"How To" change the front brake pads/rotor. - Pontiac G6 Forum
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post #1 of 34 (permalink) Old 10-16-2010, 04:51 PM Thread Starter
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"How To" change the front brake pads/rotor.

Hi fellow G6ers
In this “HOW-TO” I’ll go through the steps I took to change the brake pads and rotors (front only) for my 2007 G6 GT (3.5L).

I use NAPA’s OE-Ceramic pads # SS-7932-X (about $55.00). Also, I had them machine the rotors instead of replace them ($18.00) mainly because replacing them wasn’t necessary.

It was a very easy task for a nice Saturday morning. The tools needed were; a hydraulic jack, two small jack stands, a 9/16” socket, a 15mm socket (with a 3/8” drive ratchet), "C" clamp and a screw driver.

(FIGURE-1)First I broke lose the lug nuts (barely) then jacked up the car. Once the G6 was being supported by the jack stands I removed the front tires, (take note, which tire belongs on which side, its important for radial tires.)(FIGURE-2).
(FIGURE-3-1)The next step is to remove the (2) two top bolts from the brake assembly then remove the two bottom bolts (FIGURE-3-2). (NOTE; leave the bolt (15mm) that fastens the brake assembly snug so you can slide the pad housing off.) Once you have the caliber off support it with a tie-wrap or piece of string so it doesn’t tangle by the fluid line. I used a small short bungee cord (FIGURE-4).Then remove the final bolt (15mm) that is left.

By now you should have the whole brake assembly on the ground and hanging up by a bungee (FIGURE-4 and FIGURE-5). Now just pop the old pads out of the housing and set them aside.

Next step, the rotor, with the brake parts cleared from the area notice that (2) two lugs have retaining clips on them (FIGURE-6). These clips must be removed before the rotor can be removed. There might be a tool for this clip but I used a screwdriver to loosen it (turning it counter clockwise) then I simply unscrewed it from the lugs. Once this clip is removed you should be able to just slide the rotor off.

Now you should have the rotor on the ground next to the brake parts. At this time you can either drive down to your local parts store and have them machine (turn)the rotors or you have a new set ready for installation.

The CALIPER piston;
Before you can insert your new brake pads you will need to retract the caliper piston. This is done by a “Caliper Tool”. I used, and many others too, a “C” clamp.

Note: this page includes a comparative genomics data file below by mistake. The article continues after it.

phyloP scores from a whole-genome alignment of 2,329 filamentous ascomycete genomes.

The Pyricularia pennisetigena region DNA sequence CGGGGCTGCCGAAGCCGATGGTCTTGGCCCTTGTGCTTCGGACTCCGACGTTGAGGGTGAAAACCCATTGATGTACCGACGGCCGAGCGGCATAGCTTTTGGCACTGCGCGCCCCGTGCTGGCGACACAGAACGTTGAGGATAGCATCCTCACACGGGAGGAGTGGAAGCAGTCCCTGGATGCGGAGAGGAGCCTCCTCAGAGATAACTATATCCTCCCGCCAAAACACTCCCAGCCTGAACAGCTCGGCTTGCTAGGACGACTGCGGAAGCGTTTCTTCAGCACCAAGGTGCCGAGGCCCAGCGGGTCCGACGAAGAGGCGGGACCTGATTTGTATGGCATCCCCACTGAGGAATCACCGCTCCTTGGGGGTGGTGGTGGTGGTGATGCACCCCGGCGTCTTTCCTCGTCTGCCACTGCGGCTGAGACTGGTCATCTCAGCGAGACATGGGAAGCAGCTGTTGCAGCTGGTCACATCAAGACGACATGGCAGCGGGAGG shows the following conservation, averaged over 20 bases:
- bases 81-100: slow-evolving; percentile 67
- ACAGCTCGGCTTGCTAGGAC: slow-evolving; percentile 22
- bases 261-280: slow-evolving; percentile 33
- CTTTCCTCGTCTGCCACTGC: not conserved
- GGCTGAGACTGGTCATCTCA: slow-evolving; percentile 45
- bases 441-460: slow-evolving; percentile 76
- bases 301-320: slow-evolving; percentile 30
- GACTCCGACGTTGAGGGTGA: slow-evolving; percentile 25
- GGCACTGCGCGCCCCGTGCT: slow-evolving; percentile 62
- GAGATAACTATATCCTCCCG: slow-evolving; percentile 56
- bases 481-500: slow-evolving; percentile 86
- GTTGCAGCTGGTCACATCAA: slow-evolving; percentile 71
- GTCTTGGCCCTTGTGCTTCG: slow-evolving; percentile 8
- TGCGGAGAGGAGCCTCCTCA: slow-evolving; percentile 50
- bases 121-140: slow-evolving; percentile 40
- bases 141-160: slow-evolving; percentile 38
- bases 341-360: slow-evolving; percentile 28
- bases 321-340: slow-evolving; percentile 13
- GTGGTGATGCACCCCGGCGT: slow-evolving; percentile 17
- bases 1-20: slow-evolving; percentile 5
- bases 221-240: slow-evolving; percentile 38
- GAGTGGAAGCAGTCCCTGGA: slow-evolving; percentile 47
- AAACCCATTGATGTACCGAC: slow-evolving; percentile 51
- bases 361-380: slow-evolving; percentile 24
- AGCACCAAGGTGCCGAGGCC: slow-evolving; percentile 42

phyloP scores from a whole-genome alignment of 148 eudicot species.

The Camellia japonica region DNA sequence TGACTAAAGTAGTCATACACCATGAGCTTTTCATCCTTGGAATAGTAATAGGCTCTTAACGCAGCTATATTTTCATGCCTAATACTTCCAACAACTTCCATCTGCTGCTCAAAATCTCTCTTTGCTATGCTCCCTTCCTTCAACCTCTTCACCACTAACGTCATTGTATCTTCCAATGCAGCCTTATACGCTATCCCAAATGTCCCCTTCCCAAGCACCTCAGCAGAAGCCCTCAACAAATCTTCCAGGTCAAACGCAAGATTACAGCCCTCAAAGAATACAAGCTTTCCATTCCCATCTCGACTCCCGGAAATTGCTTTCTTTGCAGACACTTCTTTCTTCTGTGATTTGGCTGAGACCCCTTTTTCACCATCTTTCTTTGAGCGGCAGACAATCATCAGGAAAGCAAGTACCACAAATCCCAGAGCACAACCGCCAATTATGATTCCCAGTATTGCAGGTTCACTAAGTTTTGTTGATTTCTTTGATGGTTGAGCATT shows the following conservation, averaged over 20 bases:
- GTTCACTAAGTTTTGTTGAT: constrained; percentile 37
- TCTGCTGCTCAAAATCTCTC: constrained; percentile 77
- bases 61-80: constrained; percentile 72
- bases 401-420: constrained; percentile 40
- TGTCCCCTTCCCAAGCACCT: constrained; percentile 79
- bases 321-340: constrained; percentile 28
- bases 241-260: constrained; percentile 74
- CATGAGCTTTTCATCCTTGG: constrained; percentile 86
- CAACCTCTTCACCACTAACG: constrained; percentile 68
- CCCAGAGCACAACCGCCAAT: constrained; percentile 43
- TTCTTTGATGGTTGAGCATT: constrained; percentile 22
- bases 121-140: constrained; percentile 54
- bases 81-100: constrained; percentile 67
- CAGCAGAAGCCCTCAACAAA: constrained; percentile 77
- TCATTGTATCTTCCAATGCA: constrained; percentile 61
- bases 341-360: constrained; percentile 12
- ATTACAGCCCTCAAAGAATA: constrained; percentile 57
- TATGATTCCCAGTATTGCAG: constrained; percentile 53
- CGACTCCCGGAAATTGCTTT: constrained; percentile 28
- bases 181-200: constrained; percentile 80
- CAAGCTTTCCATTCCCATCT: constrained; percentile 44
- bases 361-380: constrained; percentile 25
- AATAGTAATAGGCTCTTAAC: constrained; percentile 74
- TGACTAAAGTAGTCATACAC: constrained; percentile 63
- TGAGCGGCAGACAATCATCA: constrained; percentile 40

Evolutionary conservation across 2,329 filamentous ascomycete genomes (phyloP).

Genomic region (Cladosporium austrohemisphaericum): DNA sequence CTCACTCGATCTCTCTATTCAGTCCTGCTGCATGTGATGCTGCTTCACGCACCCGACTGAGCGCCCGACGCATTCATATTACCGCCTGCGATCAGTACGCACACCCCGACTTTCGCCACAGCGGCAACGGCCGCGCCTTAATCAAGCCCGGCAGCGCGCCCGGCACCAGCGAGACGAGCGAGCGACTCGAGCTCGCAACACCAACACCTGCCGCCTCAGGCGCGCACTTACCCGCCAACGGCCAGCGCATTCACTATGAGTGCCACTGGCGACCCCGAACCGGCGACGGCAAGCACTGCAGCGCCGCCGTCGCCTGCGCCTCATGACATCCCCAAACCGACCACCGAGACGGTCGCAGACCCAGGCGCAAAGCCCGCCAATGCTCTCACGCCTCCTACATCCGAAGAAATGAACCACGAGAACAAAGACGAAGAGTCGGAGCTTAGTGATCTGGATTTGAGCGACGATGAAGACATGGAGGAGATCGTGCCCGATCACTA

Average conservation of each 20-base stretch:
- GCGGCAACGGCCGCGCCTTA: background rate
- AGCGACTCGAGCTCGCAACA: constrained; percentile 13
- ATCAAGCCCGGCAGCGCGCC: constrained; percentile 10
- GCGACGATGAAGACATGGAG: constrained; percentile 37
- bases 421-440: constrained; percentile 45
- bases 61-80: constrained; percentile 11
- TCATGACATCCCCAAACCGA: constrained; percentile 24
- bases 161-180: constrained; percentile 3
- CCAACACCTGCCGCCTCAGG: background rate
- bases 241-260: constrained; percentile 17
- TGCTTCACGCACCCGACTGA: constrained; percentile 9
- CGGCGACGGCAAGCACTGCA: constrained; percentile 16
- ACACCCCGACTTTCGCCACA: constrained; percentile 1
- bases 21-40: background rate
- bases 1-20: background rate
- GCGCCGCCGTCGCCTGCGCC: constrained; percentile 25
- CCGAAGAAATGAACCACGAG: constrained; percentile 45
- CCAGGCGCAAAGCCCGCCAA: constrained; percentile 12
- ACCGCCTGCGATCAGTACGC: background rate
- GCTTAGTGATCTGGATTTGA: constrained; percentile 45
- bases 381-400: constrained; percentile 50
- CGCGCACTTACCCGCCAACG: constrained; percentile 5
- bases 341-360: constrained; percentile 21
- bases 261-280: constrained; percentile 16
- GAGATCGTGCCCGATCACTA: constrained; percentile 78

Notice in figure-8 the caliper piston, this is the position before using the “Caliber Tool”. Figure-9 is the piston after using the “Caliper Tool” (or “C” clamp).
Using the “C” clamp;
Place an old pad in the front of the caliper piston and slowly tighten the clamp down (see figure-10) till the piston reaches bottom. Be sure your piston boot does not bulge out, if so you may have air in the boot and will not be able to install the new pads without damaging the boot. (That is an easy fix but not for here.)
To install the brake assemblies first reinstall the new or machined rotor, don’t forget the retaining clips, then install the housing assembly (see figure-4). At this time you can insert the new pads into the housing (NOTE; insert the pads in the same position in which they were removed, noting the positions during removal and reuse the metal backs if they are still there.) Once the new pads are in place slide the caliper onto the housing. If the caliper section does not fit you may need to check the caliper piston and be sure it is retracted all the way. Then reverse the order of sequences for removal.

This “HOW TO” is meant to give others an idea of what to expect.
If someone else would like to add to this “HOW TO” then please do.


Before anyone chooses to criticize a “HOW TO” please write your version and post it so you can see it’s harder than it looks.
I hope I was helpful and good luck!!!!





Figure 1, 2, 3-1, 3-2 and 4.
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Last edited by geewhiz; 03-10-2012 at 02:55 PM.
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post #2 of 34 (permalink) Old 10-16-2010, 05:01 PM Thread Starter
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Figure 5, 6, 7 and 8.
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Last edited by geewhiz; 10-16-2010 at 05:47 PM.
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post #3 of 34 (permalink) Old 10-16-2010, 05:05 PM Thread Starter
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Figure 9 and 10.
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Mike
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post #4 of 34 (permalink) Old 10-16-2010, 10:46 PM
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Very useul and informative. Thank You! Will come in handy here soon. Brake upgrade in near future.

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post #5 of 34 (permalink) Old 03-26-2011, 12:01 PM
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This is a great write up. One thing I did notice though is to make sure that before you compress the caliper piston, that you open the bleed valve on the top of the caliper itself. You can see it on the back of the caliper in figure 2 with a rubber cap on it. This will not only make it a lot easier to compress the piston, but also avoid damaging anything else in your brake system. Once you have the piston compressed, just tighten the valve back up and replace any lost fluid in the reservoir with fresh fluid. If you open this valve first, you can actually compress the piston with just your hands instead of having to use a clamp.
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post #6 of 34 (permalink) Old 03-26-2011, 02:58 PM Thread Starter
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Quote:
Originally Posted by ksucrow View Post